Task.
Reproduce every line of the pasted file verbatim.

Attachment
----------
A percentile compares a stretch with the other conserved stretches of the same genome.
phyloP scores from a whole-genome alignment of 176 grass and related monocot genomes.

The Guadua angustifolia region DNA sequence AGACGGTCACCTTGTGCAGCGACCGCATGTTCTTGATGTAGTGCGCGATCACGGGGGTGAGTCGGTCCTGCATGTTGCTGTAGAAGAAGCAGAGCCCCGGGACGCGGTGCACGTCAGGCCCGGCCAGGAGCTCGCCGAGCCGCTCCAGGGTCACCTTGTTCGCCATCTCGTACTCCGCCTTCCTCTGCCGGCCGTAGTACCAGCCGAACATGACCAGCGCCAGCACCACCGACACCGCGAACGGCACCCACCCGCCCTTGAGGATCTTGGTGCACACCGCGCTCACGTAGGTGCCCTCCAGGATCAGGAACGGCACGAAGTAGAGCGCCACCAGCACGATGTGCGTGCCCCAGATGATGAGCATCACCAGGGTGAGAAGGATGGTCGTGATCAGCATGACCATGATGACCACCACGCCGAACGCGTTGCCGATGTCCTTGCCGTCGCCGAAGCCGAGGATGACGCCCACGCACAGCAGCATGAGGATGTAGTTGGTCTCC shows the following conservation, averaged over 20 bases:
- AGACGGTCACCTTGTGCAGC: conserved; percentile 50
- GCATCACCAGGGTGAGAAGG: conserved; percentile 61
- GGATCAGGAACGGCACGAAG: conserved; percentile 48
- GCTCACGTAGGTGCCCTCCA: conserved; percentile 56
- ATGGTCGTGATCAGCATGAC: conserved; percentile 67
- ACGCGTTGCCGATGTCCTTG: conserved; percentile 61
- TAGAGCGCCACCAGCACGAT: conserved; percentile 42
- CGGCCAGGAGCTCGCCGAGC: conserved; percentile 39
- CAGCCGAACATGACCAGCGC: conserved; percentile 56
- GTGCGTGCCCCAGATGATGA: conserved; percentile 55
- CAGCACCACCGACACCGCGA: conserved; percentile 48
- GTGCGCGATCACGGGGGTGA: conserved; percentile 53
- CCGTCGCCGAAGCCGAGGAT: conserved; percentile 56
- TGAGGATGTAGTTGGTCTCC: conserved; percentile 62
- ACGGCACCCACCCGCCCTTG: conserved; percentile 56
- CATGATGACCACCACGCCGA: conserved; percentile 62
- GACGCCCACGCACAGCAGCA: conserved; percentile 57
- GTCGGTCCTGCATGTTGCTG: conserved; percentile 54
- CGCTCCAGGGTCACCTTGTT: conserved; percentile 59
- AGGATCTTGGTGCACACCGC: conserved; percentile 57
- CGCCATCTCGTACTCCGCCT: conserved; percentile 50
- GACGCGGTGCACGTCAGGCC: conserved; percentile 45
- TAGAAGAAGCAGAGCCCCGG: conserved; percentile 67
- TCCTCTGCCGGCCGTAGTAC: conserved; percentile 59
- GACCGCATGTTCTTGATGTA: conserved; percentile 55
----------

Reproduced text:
A percentile compares a stretch with the other conserved stretches of the same genome.
phyloP scores from a whole-genome alignment of 176 grass and related monocot genomes.

The Guadua angustifolia region DNA sequence AGACGGTCACCTTGTGCAGCGACCGCATGTTCTTGATGTAGTGCGCGATCACGGGGGTGAGTCGGTCCTGCATGTTGCTGTAGAAGAAGCAGAGCCCCGGGACGCGGTGCACGTCAGGCCCGGCCAGGAGCTCGCCGAGCCGCTCCAGGGTCACCTTGTTCGCCATCTCGTACTCCGCCTTCCTCTGCCGGCCGTAGTACCAGCCGAACATGACCAGCGCCAGCACCACCGACACCGCGAACGGCACCCACCCGCCCTTGAGGATCTTGGTGCACACCGCGCTCACGTAGGTGCCCTCCAGGATCAGGAACGGCACGAAGTAGAGCGCCACCAGCACGATGTGCGTGCCCCAGATGATGAGCATCACCAGGGTGAGAAGGATGGTCGTGATCAGCATGACCATGATGACCACCACGCCGAACGCGTTGCCGATGTCCTTGCCGTCGCCGAAGCCGAGGATGACGCCCACGCACAGCAGCATGAGGATGTAGTTGGTCTCC shows the following conservation, averaged over 20 bases:
- AGACGGTCACCTTGTGCAGC: conserved; percentile 50
- GCATCACCAGGGTGAGAAGG: conserved; percentile 61
- GGATCAGGAACGGCACGAAG: conserved; percentile 48
- GCTCACGTAGGTGCCCTCCA: conserved; percentile 56
- ATGGTCGTGATCAGCATGAC: conserved; percentile 67
- ACGCGTTGCCGATGTCCTTG: conserved; percentile 61
- TAGAGCGCCACCAGCACGAT: conserved; percentile 42
- CGGCCAGGAGCTCGCCGAGC: conserved; percentile 39
- CAGCCGAACATGACCAGCGC: conserved; percentile 56
- GTGCGTGCCCCAGATGATGA: conserved; percentile 55
- CAGCACCACCGACACCGCGA: conserved; percentile 48
- GTGCGCGATCACGGGGGTGA: conserved; percentile 53
- CCGTCGCCGAAGCCGAGGAT: conserved; percentile 56
- TGAGGATGTAGTTGGTCTCC: conserved; percentile 62
- ACGGCACCCACCCGCCCTTG: conserved; percentile 56
- CATGATGACCACCACGCCGA: conserved; percentile 62
- GACGCCCACGCACAGCAGCA: conserved; percentile 57
- GTCGGTCCTGCATGTTGCTG: conserved; percentile 54
- CGCTCCAGGGTCACCTTGTT: conserved; percentile 59
- AGGATCTTGGTGCACACCGC: conserved; percentile 57
- CGCCATCTCGTACTCCGCCT: conserved; percentile 50
- GACGCGGTGCACGTCAGGCC: conserved; percentile 45
- TAGAAGAAGCAGAGCCCCGG: conserved; percentile 67
- TCCTCTGCCGGCCGTAGTAC: conserved; percentile 59
- GACCGCATGTTCTTGATGTA: conserved; percentile 55